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Feather River Bulletin
Quincy, California
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January 21, 2015     Feather River Bulletin
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January 21, 2015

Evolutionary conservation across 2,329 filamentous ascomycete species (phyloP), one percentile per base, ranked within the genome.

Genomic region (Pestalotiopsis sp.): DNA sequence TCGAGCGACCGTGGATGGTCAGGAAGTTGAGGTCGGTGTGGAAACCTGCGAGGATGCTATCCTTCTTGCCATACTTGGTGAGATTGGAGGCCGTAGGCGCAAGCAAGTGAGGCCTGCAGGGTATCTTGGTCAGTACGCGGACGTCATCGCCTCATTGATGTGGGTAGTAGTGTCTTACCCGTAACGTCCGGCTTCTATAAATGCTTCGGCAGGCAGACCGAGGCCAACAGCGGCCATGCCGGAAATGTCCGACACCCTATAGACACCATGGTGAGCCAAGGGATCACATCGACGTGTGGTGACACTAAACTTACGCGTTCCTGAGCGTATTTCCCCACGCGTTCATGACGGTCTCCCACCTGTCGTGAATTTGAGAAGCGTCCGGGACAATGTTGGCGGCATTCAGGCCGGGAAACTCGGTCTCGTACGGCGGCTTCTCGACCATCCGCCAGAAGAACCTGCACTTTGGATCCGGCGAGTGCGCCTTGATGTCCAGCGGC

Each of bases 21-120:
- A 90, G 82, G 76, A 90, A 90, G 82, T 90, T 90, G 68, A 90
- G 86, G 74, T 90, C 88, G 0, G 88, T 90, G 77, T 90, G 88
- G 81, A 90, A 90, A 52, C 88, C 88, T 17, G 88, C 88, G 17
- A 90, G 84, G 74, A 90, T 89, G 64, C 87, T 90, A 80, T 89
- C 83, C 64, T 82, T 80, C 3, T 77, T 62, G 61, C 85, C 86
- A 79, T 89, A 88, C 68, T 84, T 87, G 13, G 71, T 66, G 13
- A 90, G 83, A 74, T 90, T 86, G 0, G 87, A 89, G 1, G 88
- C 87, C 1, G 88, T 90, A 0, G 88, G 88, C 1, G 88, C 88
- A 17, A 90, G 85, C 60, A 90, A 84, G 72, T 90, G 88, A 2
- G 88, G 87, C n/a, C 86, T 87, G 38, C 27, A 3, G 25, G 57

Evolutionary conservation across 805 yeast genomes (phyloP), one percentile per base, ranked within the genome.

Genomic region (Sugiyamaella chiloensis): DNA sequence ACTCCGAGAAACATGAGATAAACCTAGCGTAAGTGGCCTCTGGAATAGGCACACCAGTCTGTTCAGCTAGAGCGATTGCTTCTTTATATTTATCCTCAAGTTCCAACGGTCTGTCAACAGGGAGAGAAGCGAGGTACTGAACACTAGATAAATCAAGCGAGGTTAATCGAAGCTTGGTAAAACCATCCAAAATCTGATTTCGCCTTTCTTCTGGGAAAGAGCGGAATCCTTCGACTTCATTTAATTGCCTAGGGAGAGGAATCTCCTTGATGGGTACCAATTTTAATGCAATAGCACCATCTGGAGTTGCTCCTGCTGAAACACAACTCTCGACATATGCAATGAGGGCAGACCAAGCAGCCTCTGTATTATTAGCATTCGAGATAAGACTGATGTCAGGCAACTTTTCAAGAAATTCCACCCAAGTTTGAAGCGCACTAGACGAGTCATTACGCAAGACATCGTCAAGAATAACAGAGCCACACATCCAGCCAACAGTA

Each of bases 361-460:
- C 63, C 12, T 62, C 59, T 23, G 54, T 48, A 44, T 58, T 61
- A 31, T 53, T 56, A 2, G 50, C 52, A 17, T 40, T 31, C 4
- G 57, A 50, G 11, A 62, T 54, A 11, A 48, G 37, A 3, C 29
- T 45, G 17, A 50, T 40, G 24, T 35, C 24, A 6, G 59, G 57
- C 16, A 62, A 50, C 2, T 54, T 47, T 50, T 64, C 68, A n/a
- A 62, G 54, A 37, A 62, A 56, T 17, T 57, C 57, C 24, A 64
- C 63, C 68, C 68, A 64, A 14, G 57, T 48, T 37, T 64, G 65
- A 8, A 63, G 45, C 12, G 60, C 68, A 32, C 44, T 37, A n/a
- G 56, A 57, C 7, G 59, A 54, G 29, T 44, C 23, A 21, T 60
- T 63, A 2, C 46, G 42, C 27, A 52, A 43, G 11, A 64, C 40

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I 6C Wednesday, Jan, 21, 2015 Bulletin, Record, Progressive, Reporter BASKETBALL, from page 1C If there were a magical play in her playbook, Weber must have found it as she guided the team to a 45-19 win over the Viks, a win that put Greenville back above .500 and saw senior Brooke House lead all scorers with 22 points off 11 baskets. Other scorers for the Lady Indians were Shasta Banchio (7), Destiny Lyman (6), Hannah Lambach (4), McKenna Cook and Sydney McIntosh (3). Providence 38, Greenville 28 For the Lady Indians it was a case of too little too late in their battle with Providence last week as the Lady Lions held Greenville to just three points in the first half, allowing just a bucket from Lambach and a single free-throw from Lyman in the first eight minutes The Lions were so effective at curtailing the Indians' offense that they held i. Greenville scoreless in the second period. House, who has historically been a high-scorer for Greenville this season, was finally set loose in the fourth period and went for it, scoring five of her six two:pointers and finishing the night with 12. Lyman followed with nine ' and Lambach ended the game with four. Banchio put up a bucket in the third period for her only score of the game and Farris Smith rounded out the game with a free throw penciled in for the 38-28 final tally. Both the Indians and Lady Indians will host Chester today, with tip-off set for 4 p.m., and CORE Butte on Friday, starting at 4 p.m. as well. Quincy boys' basketball Quincy 68, Maxwell 54 Despite Maxwell's best attempt to derail the train that has become the Quincy Trojans boys' basketball squad, the Panthers were unable to seal the deal last week as Quincy head coach Mike Woodlee guided his team to a 68-54 win and a 1-0 record in Mid-Valley League standings. A big part of the win for Quincy came courtesy of the trio of Brady Rick, Jakob Grammer and Jake Rick after each logged double-digit scoring efforts and led the team in rebounding, steals and blocks. At anchor for the Trojans was Brady Rick, who scored 21 points and grabbed 11 rebounds on both sides of the court for his double-double.' Right behind Brady was Grammer, who continued his high-scoring attack for the eighth time in 13 games so far, with 19 points. Freshman Jake Rick rounded out the top scorers with 15 points -- nine of which came from beyond the three-point line. The score throughout the game a little too close for comfort for Woodlee, however. He added that the tone of the game changed near the end of the match-up. "We had a very good fourth period, let's put it that way," Woodlee said after the game. A good fourth period it was, indeed, as the Trojans outshot the Panthers on a 23-10 run, sealing the deal for Quincy after they only led by four at the haft break and by a single point at the end of the third period. Though the Trojans stand firm today at 11-6 overall, Quincy -is currently ranked second in MVL standings thanks to a Dec. 13, 2014, loss to Portola, a team that is 1-0 in league, but 7-6 overall. The Trojans may get a chance to avenge that loss Jan. 27 when they host the Tigers. Portola boys' basketball Portola 41, Esparto 13 The Tigers relied heavily on the quartet of Evan Leal, Kodi Lowdermilk, Juan Rodriguez and Chris Avalos in Portola's 41-13 league victory over the winless Esparto Spartans last week. On the offensive side of the game, Leal led the Tigers with 13 points while Lowdermilk put up 12 of his own in the win. Defensively Rodriguez and Avalos combined for 24 rebounds and each had a steal. The results for the Tigers match with Chester on Tuesday were 'not available by press time. Portola will host Maxwell at 6:30 p.m. this Friday night. Greenville's Hannah Lambach Photo by Greg Knight goes toe to toe with a pair of Herlong defenders last week: BRADE, from page 2C process for the Class of 2015? A. Coaches Bryon Hughes and Bill Abramson have been involved in taking care of recruiting since the change in head coaches was expected. They have brought in 16 new players so far that weren't here in the fall, so that puts our numbers just above 50. This week we are starting off right away with the kids we have here in Quincy by getting them in to the gym and throwing the ball around and working out. We'll also be conditioning and doing strength training and working on our speed. It'll be a lot of work on paper until we can get out on the field in the spring. Q. What is your philosophy when it comes to working with your players on a day-to-day basis? A. I am looking forward to getting to know each young man personally and they should feel welcome to knock on the door and come in and see me. I want them to be comfortable with me and let me know about their background, or their family, or what is going on in their lives. That personal relationship is key at this level. Q. Your last head Coaching job was 10 years ago at Rainy River Community College in Minnesota and your most recent position was as a coach with the Pop Warner program in New York. Can you talk about your time in Minnesota and beyond? A. When I was head coach in Minnesota, the football program there lasted a total of six years, of which I led during the middle two years. It really was not a good situation fo~ the community or the college because we had no football facilities, no real weight room, no locker room and we had to play our games at a local high school. Football was basically brought in to keep the doors open at the college, as an enrollment strategy, adding 60 to 80 guys who would show up and be the financial saving grace. There was no real funding and no real staffing behind us: After that experience and spending three years as the full-time right-hand man at Morrisville State College in New York, I decided I needed to be involved in my son's entry into football at the youth league level since I might never get the opportunity to coach him again. It was great to be able to mentor him and work with other coaches at that level. Now, I am ready to go forward with Feather River. Q. What is your vision of "Golden Eagle pride" and the level of discipline and respect you expect from your players? A. I believe in setting high expectations, though I am not a big rules guy because players can find loopholes to rules. It will hever be a case of "you can't do this!' or "you can't do that" because they will find ways around it. Setting high expectations means I expect my players to be at every class. If you miss class you will miss game time. ff you miss enough of them you can focus on being a Student rather than a student-athlete. I expect our young men and coaches to be appropriate in the way they act and the way they speak in the community, on campus and during practice and game day. The things that really get; me are hearing the Lord's name in vain, I don't like to hear the F-word and I absolutely don't like to hear any racial slurs. I don't use that language and I expect my players and coaches to abide the same way. When players or coaches do things like that in the community it paints a bad image of the institution as a whole. My goal is that when you see a player in the community you say to yourself"what a good young man" and they are respected by the way they carry themselves. Wind, Fire or, have you frustrated? Need Help? We have worked with homeowners and insurance companies for almost 30 years. We will work with your insurance company to make sure your home is repaired the right way the first time. Call: CONSTRUCTION SINCE 1984 General Building Contractor Calif. Lic. #453927 (530) 283-2035 i i t